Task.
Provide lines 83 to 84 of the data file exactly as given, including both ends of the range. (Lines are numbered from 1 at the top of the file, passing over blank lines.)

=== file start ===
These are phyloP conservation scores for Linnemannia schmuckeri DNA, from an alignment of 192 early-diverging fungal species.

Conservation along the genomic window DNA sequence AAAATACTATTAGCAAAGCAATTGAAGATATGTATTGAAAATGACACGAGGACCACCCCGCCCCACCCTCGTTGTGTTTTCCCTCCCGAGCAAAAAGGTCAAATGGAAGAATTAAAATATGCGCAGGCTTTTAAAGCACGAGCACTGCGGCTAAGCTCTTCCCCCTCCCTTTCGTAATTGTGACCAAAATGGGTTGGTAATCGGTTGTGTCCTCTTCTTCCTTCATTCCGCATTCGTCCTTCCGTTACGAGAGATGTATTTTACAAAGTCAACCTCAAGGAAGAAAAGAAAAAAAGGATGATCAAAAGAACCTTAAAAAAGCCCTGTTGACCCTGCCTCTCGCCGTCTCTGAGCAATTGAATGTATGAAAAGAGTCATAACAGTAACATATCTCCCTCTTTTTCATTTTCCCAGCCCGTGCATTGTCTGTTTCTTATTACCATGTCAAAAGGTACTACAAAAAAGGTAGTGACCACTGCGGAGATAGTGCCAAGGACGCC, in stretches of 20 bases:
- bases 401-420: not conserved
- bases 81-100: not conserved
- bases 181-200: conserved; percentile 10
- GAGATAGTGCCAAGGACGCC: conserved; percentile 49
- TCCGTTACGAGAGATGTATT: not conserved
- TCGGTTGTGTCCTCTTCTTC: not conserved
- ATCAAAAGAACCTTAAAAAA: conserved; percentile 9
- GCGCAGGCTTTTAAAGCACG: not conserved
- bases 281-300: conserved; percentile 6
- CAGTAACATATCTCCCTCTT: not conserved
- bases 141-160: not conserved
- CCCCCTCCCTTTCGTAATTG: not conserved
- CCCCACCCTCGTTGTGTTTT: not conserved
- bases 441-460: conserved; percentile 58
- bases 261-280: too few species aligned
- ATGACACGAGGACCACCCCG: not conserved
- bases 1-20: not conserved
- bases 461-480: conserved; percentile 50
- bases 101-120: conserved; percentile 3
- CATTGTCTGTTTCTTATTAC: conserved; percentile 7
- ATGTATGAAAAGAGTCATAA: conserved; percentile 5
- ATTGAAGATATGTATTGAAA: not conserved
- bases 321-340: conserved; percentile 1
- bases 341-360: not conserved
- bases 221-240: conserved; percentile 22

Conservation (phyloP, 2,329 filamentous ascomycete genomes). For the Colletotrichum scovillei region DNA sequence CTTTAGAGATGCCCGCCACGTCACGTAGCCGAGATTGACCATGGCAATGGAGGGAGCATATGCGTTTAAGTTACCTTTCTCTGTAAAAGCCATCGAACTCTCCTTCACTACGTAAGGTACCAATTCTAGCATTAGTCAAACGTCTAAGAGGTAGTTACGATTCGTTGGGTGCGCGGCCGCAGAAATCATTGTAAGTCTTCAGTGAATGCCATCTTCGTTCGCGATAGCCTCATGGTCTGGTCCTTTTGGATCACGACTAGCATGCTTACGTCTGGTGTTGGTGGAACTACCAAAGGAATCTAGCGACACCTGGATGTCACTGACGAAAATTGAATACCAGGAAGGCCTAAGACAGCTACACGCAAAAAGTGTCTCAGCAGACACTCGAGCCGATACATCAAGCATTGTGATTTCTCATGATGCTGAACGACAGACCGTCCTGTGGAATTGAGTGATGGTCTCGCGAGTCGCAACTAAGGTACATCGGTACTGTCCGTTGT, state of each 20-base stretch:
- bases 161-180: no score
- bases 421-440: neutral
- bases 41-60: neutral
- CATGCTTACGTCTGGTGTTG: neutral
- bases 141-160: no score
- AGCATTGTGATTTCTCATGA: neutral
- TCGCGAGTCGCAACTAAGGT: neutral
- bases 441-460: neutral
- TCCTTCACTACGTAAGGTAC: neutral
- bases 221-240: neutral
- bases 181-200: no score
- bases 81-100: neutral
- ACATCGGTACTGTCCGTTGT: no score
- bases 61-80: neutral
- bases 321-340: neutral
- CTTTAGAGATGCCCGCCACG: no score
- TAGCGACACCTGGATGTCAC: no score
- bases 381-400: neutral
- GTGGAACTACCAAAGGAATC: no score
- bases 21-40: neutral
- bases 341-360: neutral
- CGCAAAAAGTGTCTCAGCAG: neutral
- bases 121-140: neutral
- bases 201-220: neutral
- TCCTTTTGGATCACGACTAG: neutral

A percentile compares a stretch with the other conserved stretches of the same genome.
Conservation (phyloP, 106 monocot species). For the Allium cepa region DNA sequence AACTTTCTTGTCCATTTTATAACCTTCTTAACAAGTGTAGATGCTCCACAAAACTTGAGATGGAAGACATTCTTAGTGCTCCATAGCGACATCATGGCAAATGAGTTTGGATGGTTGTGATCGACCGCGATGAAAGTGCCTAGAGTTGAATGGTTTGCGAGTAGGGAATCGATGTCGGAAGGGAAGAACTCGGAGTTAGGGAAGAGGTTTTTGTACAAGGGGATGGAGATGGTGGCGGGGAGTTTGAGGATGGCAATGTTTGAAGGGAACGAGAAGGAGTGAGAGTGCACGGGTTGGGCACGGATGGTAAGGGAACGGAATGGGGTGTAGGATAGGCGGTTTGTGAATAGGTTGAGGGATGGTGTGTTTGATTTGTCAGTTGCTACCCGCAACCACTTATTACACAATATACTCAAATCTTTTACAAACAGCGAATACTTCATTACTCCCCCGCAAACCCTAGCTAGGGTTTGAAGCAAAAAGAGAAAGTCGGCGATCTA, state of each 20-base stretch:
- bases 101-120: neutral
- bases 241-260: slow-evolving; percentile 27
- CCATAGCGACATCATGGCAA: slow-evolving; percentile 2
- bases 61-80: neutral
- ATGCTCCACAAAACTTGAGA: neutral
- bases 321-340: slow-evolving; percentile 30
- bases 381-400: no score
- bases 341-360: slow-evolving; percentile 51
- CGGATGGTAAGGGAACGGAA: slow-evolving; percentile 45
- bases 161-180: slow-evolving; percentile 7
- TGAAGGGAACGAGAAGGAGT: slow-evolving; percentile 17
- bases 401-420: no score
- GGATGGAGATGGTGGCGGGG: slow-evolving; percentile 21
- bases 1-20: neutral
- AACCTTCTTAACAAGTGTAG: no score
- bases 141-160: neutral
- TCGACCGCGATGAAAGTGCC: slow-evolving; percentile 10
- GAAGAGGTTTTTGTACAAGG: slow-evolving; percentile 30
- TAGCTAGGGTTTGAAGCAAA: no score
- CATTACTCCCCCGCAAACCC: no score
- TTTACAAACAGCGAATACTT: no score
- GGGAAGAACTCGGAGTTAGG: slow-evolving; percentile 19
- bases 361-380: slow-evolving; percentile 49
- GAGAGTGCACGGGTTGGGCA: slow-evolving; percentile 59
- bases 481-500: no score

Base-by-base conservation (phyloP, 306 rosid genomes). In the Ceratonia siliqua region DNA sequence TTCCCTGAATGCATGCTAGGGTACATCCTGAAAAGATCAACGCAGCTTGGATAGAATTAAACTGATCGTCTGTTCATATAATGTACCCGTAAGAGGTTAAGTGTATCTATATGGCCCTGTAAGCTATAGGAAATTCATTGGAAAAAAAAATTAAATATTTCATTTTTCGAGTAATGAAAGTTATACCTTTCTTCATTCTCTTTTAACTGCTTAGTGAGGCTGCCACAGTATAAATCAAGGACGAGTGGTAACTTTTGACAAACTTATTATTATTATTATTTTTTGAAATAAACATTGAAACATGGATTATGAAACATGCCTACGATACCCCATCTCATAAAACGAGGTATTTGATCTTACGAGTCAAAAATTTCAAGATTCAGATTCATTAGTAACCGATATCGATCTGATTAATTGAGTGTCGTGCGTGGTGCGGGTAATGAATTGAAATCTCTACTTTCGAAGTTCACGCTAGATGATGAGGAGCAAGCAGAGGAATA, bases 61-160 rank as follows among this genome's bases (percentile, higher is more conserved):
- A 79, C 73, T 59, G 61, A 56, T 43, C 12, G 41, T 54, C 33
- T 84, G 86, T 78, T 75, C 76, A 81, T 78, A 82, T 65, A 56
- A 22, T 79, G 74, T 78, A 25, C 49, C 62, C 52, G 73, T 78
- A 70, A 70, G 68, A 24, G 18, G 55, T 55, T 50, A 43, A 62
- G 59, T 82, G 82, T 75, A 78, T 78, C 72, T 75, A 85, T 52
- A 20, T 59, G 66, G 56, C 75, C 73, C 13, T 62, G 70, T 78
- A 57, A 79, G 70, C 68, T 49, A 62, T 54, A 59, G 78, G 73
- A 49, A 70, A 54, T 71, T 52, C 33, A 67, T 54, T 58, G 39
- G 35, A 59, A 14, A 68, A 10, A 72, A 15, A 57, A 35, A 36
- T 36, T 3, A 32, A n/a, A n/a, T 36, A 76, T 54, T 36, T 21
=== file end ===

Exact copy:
- T 84, G 86, T 78, T 75, C 76, A 81, T 78, A 82, T 65, A 56
- A 22, T 79, G 74, T 78, A 25, C 49, C 62, C 52, G 73, T 78